|Publication number||US7578143 B2|
|Application number||US 10/522,030|
|Publication date||Aug 25, 2009|
|Filing date||Jul 25, 2003|
|Priority date||Jul 25, 2002|
|Also published as||DE60331440D1, EP1535002A1, EP1535002B1, US20050252235, WO2004011859A1|
|Publication number||10522030, 522030, PCT/2003/3176, PCT/GB/2003/003176, PCT/GB/2003/03176, PCT/GB/3/003176, PCT/GB/3/03176, PCT/GB2003/003176, PCT/GB2003/03176, PCT/GB2003003176, PCT/GB200303176, PCT/GB3/003176, PCT/GB3/03176, PCT/GB3003176, PCT/GB303176, US 7578143 B2, US 7578143B2, US-B2-7578143, US7578143 B2, US7578143B2|
|Inventors||Robert Edward Critoph, Zacharie Tamainot-Telto|
|Original Assignee||University Of Warwick|
|Export Citation||BiBTeX, EndNote, RefMan|
|Patent Citations (18), Non-Patent Citations (2), Referenced by (8), Classifications (14), Legal Events (3)|
|External Links: USPTO, USPTO Assignment, Espacenet|
This application is a U.S. national filing of International Application No. PCT/GB2003/003176, filed Jul. 25, 2003, which claims priority to Great Britain Application No. GB 0217332.6, filed Jul. 25, 2002.
This invention relates to the field of heat-driven cooling devices, heat pumps or thermal transformers, in particular to those devices, known as sorption devices, which employ an ad- or absorbent material as a chemical compressor to raise the pressure of a refrigerant gas.
Heat pumps, thermal transformers and cooling systems are generally based on the thermodynamics of condensation and evaporation of a refrigerant gas. On condensation of a gas to a liquid, heat is rejected to the environment and on evaporation of a liquid, heat is absorbed. The evaporation/condensation cycle is driven by compression. If a selected environment is brought into thermal contact with the gas/liquid only during the evaporation phase, for example, then that environment experiences an overall cooling effect.
In conventional air conditioning units the necessary compression is driven by mechanical work that is normally provided by an electrical motor. By way of contrast, sorption devices (whether operated as heat pumps or cooling systems) are driven by the adsorption or absorption of the refrigerant gas (or sorbate), such as ammonia, by a solid or solid/liquid sorbent. The sorbent therefore acts as a chemical compressor.
In comparison with conventional air-conditioners, those based on a sorption cycle have the benefit that the energy needed to drive the system can be in the form of heat. A sorption heat pump or cooling system may be gas or oil fired or even solar powered. The use of primary heat energy as a driver, as opposed to a secondary source such as electricity, means that sorption devices inherently offer the potential to be more energy efficient and they may be operated independently of, or with significantly reduced reliance upon, the infrastructure of an electricity grid. With the substantial growth in demand for air conditioning units in warm developing countries such as China and India, the burden placed on the electricity supply is becoming critical. There is accordingly an increasing need to improve the energy efficiency of air-conditioning devices, and this is the potential offered by those based on a sorption cycle. Moreover, sorption systems benefit from a reduction in CO2 emissions, with obvious environmental consequences.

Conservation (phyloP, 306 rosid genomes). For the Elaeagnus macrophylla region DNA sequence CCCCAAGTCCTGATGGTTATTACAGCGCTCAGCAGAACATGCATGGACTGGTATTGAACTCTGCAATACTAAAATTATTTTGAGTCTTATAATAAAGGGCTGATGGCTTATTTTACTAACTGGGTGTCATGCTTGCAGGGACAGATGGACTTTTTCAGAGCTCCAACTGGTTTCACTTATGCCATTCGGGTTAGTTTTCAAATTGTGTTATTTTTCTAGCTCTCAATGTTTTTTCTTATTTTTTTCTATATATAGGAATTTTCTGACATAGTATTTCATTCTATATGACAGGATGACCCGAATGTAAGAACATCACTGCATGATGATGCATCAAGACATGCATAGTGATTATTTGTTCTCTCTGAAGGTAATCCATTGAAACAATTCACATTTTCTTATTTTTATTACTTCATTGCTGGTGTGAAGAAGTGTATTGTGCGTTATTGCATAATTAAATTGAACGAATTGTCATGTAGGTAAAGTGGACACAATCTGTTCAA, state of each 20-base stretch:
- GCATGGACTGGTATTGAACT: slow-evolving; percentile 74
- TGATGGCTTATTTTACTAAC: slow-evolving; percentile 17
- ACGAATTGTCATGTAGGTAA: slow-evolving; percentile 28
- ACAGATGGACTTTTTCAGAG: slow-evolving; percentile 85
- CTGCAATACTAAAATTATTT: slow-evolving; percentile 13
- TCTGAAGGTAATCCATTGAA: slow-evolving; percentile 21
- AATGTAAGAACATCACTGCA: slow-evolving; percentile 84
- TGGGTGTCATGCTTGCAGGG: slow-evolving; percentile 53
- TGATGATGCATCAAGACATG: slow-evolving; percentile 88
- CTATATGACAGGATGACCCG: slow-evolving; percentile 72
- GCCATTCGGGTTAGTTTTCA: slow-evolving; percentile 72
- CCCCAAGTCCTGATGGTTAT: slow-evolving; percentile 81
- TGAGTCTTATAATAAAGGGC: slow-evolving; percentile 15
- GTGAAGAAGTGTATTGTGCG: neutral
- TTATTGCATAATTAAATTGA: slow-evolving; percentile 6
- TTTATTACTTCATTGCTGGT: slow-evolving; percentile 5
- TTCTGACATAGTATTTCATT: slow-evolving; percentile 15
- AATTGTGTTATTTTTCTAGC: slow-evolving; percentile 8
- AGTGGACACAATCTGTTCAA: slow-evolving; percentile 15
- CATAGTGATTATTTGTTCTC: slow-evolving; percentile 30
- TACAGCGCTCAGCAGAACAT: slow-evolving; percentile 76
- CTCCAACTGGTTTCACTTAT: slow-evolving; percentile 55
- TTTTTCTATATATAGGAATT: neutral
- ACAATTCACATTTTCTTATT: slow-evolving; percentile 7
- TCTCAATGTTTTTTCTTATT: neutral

In its simplest form a sorption device consists of a linked generator and receiver enclosing a sorbate gas. The receiver acts either as an evaporator or a condenser at different times. A sorbent material, such as active carbon, a zeolite or silica gel, is present in the generator. Initially, the whole assembly is at low temperature and pressure and the sorbent has adsorbed/absorbed a high concentration of sorbate. On heating the generator, the sorbate is driven out of its adsorbed phase, which in turn raises the pressure of the closed system. Under pressure, the sorbate condenses in the receiver and rejects heat to its environment. The generator is then cooled back to ambient temperature and the sorbate is readsorbed, which in turn reduces the system pressure. The reduced pressure in the receiver causes the liquid therein to boil. Heat, in this phase of the cycle therefore, is extracted from the environment to the receiver and so produces an external cooling/refrigeration effect.
If cooling, for example, is desired, it is apparent that the cycle described above is discontinuous since useful cooling occurs for only half the cycle. Two such systems operating out of phase however could theoretically provide continuous cooling. Moreover, a further improvement in efficiency can be made by arranging for regeneration of heat. That is, the heat rejected as the generator of one system is cooled is used to pre-heat the generator of the other.